Tim Cook, Chief Executive Officer of Apple Inc., and China Mobile Chairman Xi Guohua (R) visit a China Mobile shop to celebrate the launch of iPhone 5S and iPhone 5C on China Mobile’s fourth generation (4G) network on January 17, 2014 in Beijing, China.
Apple Inc. and China Mobile Limited, the world’s largest carrier with over 760 million subscribers, signed a deal on December 23, 2013 after six years of negotiations.
One shareholder however doesn’t share the euphoria.
According to the Mercury News, a Bay Area man with a small stake in the world’s largest technology company is fighting to put human rights front and center throughout Apple’s global operations — and he’ll soon find out whether other Apple shareholders back his plan.
Jing Zhao of Concord — a long-time proponent of human rights measures aimed at holding technology companies accountable for their actions around the world — has proposed that Apple should create a human rights committee to “review, assess, disclose, and make recommendations to enhance Apple’s policy and practice on human rights,” according to Apple’s proxy statement, filed with the Securities and Exchange Commission this week.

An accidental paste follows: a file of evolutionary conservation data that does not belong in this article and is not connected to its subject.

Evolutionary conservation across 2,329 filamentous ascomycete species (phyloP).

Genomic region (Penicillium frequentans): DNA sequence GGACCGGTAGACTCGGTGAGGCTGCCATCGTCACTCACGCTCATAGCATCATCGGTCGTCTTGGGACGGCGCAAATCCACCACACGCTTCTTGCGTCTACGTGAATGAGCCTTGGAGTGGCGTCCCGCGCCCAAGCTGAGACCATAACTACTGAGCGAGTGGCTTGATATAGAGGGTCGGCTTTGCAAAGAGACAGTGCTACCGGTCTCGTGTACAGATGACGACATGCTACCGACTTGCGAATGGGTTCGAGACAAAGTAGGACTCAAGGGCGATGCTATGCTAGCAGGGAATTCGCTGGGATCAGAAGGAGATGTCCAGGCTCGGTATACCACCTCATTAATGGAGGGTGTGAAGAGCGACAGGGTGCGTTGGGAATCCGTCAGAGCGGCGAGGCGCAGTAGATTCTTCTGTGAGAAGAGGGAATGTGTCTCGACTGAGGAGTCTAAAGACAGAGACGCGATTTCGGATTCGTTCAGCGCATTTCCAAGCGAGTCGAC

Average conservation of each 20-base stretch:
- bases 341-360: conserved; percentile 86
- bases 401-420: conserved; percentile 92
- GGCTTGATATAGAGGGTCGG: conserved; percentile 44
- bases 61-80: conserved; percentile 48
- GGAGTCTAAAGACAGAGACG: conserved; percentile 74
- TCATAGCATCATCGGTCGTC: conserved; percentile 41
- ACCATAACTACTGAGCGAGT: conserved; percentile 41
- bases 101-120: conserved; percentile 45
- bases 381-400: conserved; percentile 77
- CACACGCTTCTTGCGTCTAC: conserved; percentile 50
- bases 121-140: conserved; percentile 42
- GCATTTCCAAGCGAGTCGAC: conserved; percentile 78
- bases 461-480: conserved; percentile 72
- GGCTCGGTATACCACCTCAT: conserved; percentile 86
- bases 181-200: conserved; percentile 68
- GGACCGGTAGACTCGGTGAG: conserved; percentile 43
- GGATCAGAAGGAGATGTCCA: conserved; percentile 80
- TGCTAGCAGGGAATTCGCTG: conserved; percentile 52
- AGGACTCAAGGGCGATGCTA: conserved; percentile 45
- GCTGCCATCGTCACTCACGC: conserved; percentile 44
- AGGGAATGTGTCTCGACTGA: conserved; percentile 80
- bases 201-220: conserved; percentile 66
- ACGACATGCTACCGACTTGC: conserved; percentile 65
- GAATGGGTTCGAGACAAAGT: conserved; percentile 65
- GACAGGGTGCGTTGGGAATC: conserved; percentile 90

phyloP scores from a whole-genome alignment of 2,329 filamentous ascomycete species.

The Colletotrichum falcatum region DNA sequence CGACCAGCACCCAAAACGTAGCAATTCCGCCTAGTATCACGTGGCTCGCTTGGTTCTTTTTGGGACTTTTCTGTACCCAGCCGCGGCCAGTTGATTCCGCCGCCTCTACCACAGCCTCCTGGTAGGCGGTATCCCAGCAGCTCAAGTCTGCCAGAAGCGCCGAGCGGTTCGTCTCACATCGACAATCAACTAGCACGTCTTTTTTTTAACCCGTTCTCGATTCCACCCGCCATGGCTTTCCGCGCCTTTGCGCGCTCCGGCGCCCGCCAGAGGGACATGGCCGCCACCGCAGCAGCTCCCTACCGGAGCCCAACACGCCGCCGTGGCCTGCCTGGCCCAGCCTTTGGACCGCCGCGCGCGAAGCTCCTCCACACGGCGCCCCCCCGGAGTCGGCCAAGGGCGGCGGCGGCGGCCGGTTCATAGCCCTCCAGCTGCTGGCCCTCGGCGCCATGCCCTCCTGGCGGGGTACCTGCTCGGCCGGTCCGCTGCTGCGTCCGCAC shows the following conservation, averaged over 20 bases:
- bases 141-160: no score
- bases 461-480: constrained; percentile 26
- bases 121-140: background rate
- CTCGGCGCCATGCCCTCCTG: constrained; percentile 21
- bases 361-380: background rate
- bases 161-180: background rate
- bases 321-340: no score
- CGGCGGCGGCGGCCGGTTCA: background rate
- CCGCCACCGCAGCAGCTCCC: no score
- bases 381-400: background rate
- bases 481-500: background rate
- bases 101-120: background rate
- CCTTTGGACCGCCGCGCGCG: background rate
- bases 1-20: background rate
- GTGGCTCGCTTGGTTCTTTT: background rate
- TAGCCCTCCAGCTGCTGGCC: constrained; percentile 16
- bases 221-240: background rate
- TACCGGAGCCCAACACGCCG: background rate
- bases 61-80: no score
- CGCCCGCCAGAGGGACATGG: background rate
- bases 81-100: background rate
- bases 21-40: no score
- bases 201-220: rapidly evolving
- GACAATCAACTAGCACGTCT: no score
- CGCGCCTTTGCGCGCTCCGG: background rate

In his supporting statement, Zhao listed Apple’s decision in July that took down hundreds of virtual private network apps in its Chinese App Store for iPhones. The move led to an inquiry from two U.S. senators on whether Apple is enabling Beijing’s internet censorship and other human rights violations. (Which of course they are.)
Naturally, Apple’s board has recommended a vote against Zhao’s proposal.
Zhao, who owns at least $2,000 in Apple stock, has been a minor, but extremely persistent voice in raising human rights actions with tech companies.
Zhao, a researcher who runs an independent think tank called US-Japan-China Comparative Policy Research Institute (CPRI), has made at least 36 human rights-related proposals to Silicon Valley companies since 2010 and made proposals to Apple every year since at least 2015, according to fellow Apple investor James McRitchie.
They have all been ignored. Apple just wants money. They could care less how many people they brutalize in Asia.